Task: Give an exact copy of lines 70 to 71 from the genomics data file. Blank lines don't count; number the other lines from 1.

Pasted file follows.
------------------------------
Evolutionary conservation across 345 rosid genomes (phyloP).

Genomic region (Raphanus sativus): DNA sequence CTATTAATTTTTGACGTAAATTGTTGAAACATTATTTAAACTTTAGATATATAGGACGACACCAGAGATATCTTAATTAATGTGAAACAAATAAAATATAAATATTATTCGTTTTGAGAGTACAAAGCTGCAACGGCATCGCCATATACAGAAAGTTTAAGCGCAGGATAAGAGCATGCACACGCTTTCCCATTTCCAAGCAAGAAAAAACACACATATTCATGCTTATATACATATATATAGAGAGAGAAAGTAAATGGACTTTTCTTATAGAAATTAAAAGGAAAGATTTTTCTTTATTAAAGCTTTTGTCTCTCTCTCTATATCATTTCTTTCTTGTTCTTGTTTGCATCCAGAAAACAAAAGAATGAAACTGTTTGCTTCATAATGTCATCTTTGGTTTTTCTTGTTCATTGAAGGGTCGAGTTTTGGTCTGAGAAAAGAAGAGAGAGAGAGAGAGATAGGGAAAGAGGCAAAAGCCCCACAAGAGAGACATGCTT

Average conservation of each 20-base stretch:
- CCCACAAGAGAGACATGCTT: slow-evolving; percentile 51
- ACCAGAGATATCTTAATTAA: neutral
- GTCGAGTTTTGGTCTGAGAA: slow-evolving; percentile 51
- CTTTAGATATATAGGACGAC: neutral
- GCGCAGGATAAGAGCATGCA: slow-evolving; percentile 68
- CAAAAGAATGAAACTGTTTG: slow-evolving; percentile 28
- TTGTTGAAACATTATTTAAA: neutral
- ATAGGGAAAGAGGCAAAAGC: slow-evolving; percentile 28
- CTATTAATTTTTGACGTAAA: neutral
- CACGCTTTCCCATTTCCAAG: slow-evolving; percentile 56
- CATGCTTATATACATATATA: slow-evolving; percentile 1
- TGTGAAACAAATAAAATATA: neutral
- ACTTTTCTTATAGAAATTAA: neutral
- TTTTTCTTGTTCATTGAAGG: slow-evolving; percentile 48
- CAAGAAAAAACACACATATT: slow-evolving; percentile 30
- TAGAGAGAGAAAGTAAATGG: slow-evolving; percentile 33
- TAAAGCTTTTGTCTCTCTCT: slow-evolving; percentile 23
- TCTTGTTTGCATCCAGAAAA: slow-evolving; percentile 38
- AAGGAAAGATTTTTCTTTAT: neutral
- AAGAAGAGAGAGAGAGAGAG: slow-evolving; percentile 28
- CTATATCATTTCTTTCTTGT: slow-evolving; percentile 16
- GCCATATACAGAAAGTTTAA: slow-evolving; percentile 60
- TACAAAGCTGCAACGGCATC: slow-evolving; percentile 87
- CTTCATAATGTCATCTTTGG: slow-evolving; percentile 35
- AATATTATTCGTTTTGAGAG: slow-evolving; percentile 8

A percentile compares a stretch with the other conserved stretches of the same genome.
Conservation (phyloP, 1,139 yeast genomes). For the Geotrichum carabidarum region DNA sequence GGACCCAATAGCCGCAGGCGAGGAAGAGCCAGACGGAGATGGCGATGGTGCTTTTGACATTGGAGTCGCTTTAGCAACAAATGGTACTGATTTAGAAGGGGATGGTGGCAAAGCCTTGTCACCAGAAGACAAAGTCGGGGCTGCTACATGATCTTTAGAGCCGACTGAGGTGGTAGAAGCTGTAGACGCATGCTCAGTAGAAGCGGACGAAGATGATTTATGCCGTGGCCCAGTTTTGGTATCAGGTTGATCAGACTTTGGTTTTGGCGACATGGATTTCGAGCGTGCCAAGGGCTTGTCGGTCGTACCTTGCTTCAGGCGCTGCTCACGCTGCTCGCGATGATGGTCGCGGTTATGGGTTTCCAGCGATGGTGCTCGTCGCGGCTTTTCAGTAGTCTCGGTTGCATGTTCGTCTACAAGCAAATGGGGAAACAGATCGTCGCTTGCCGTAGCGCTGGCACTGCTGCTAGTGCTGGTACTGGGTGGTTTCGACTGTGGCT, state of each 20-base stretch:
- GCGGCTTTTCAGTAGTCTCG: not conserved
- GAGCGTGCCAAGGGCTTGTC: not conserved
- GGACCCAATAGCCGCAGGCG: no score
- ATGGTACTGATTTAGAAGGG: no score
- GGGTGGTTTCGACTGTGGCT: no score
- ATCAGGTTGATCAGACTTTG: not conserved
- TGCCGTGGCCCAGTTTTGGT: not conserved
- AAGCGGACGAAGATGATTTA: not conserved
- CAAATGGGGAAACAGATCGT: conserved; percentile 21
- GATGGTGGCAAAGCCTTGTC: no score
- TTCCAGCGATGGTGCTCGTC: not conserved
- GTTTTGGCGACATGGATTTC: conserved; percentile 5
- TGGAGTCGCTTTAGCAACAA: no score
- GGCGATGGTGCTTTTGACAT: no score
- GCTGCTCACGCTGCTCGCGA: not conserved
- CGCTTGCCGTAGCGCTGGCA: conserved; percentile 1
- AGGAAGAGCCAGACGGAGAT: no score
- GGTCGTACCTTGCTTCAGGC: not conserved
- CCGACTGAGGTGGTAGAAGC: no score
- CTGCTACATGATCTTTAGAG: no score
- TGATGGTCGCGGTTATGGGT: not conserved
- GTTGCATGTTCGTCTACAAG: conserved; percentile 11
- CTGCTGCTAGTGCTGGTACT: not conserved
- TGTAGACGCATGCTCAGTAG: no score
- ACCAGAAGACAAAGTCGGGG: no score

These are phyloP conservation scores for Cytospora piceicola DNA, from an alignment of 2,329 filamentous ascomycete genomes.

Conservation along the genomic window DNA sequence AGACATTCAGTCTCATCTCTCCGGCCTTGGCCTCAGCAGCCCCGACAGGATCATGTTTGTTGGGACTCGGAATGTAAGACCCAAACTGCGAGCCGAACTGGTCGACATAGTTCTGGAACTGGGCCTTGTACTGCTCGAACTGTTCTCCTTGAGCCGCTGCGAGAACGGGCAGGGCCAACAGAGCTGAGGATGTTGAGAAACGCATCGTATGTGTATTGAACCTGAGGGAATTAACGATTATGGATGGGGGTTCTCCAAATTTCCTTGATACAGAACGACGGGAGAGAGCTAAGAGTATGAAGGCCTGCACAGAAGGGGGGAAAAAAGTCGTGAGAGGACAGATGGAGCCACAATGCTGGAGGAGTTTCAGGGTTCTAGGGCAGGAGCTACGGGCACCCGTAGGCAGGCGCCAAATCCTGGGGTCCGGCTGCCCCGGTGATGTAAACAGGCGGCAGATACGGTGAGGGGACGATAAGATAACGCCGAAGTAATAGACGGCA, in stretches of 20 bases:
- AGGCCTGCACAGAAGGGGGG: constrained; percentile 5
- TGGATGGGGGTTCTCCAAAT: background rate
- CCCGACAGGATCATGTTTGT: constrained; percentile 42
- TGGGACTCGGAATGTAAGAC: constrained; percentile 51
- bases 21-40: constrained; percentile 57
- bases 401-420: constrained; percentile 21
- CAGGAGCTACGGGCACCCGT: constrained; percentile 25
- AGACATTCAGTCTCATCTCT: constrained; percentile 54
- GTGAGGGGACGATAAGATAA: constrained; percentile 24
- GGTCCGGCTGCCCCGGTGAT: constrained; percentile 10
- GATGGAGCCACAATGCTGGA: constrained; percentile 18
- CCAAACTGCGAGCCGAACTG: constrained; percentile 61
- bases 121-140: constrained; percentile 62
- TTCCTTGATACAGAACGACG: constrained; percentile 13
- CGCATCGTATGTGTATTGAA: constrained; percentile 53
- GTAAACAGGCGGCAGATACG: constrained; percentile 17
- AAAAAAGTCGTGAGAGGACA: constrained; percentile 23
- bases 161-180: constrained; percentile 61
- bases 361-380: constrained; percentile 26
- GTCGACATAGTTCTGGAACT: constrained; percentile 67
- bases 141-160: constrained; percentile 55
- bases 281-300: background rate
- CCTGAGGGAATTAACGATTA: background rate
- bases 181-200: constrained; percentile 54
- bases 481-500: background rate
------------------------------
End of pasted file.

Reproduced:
- bases 121-140: constrained; percentile 62
- TTCCTTGATACAGAACGACG: constrained; percentile 13